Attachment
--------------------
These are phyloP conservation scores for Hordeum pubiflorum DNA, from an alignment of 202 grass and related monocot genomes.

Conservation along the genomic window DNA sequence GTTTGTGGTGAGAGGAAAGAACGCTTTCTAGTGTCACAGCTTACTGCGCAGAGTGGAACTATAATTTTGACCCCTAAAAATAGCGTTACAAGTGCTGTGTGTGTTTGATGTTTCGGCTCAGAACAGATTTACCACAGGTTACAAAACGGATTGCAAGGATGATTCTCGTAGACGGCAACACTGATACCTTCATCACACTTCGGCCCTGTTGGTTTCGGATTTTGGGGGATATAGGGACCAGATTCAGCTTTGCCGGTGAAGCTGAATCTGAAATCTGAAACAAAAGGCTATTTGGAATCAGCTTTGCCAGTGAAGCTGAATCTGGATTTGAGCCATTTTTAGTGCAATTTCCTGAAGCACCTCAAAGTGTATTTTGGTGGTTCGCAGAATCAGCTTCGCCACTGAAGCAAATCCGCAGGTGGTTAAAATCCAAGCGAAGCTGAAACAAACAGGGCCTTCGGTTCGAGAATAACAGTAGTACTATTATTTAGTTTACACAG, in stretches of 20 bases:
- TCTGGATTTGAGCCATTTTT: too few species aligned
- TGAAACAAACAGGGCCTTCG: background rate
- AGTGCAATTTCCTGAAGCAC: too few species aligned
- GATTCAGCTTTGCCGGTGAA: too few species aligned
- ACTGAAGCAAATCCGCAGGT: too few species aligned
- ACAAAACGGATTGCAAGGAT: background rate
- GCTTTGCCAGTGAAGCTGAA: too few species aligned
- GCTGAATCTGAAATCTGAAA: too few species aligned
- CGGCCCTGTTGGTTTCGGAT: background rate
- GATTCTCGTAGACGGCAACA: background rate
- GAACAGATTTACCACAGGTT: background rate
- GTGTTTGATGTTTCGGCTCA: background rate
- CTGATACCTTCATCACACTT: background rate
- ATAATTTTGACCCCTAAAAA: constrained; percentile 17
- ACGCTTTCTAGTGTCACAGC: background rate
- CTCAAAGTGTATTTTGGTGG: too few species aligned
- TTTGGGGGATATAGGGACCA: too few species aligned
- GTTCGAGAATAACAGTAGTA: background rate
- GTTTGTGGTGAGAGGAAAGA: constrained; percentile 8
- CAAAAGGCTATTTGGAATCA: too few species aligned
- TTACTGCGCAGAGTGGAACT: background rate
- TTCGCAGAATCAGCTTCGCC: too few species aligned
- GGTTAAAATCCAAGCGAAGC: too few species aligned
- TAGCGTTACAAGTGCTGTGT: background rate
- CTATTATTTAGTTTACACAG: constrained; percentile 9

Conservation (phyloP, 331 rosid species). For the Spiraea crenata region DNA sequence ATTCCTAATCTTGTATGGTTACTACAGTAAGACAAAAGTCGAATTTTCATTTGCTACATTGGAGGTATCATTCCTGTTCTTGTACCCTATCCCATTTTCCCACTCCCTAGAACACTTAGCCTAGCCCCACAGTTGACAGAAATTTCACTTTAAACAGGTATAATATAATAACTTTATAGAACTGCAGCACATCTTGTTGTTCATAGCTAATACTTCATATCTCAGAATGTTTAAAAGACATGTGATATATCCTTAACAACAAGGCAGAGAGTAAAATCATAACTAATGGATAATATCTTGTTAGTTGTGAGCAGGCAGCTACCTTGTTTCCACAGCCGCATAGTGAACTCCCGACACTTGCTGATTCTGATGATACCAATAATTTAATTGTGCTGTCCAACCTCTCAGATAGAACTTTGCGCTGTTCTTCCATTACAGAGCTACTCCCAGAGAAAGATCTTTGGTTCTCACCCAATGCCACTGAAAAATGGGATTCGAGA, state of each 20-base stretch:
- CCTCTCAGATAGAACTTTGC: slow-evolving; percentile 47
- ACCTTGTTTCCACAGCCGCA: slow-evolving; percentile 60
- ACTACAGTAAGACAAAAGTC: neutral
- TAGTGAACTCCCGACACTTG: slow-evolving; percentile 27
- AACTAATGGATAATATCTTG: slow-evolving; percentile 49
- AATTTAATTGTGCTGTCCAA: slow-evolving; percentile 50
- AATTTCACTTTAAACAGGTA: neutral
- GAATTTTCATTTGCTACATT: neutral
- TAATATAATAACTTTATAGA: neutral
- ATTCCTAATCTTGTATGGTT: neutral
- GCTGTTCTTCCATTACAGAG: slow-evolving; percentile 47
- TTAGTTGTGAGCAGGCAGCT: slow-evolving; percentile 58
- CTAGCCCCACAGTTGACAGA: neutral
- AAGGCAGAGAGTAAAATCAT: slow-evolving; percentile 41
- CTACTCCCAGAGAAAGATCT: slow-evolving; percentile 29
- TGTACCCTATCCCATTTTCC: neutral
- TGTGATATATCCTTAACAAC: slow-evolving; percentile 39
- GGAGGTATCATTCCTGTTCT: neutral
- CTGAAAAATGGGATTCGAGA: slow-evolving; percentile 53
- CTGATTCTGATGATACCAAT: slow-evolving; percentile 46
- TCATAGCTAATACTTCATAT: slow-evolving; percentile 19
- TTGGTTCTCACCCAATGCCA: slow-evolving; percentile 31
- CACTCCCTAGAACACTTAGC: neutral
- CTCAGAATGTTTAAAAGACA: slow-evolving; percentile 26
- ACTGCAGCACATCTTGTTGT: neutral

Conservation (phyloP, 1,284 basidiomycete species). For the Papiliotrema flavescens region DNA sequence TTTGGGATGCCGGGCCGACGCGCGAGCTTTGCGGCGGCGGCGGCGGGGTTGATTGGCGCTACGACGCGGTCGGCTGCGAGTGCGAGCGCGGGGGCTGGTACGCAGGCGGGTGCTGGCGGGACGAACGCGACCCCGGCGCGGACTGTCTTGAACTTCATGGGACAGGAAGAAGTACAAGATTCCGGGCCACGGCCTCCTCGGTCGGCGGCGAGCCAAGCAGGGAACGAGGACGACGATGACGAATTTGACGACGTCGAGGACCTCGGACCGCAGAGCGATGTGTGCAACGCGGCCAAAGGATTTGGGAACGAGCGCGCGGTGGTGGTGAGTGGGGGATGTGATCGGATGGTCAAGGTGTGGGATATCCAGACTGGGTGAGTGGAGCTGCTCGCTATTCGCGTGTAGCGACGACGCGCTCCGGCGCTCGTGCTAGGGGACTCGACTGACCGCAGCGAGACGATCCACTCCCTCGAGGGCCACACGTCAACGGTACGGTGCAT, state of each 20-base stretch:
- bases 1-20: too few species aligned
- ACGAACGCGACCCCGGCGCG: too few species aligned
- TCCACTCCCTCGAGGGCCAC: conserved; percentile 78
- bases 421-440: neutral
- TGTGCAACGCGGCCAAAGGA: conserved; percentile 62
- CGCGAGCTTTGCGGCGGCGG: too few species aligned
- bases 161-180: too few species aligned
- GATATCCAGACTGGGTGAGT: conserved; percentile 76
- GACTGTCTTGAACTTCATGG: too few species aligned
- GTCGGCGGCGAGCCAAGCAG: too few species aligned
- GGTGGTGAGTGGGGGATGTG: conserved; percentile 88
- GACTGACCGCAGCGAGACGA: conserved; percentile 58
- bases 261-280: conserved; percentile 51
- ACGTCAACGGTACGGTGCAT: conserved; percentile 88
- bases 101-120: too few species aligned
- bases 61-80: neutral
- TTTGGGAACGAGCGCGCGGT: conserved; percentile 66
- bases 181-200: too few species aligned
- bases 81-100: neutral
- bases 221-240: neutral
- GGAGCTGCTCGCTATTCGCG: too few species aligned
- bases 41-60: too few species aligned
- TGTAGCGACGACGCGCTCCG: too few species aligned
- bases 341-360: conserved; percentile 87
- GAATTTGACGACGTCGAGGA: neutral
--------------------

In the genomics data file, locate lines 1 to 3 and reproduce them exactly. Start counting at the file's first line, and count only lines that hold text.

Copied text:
These are phyloP conservation scores for Hordeum pubiflorum DNA, from an alignment of 202 grass and related monocot genomes.

Conservation along the genomic window DNA sequence GTTTGTGGTGAGAGGAAAGAACGCTTTCTAGTGTCACAGCTTACTGCGCAGAGTGGAACTATAATTTTGACCCCTAAAAATAGCGTTACAAGTGCTGTGTGTGTTTGATGTTTCGGCTCAGAACAGATTTACCACAGGTTACAAAACGGATTGCAAGGATGATTCTCGTAGACGGCAACACTGATACCTTCATCACACTTCGGCCCTGTTGGTTTCGGATTTTGGGGGATATAGGGACCAGATTCAGCTTTGCCGGTGAAGCTGAATCTGAAATCTGAAACAAAAGGCTATTTGGAATCAGCTTTGCCAGTGAAGCTGAATCTGGATTTGAGCCATTTTTAGTGCAATTTCCTGAAGCACCTCAAAGTGTATTTTGGTGGTTCGCAGAATCAGCTTCGCCACTGAAGCAAATCCGCAGGTGGTTAAAATCCAAGCGAAGCTGAAACAAACAGGGCCTTCGGTTCGAGAATAACAGTAGTACTATTATTTAGTTTACACAG, in stretches of 20 bases:
- TCTGGATTTGAGCCATTTTT: too few species aligned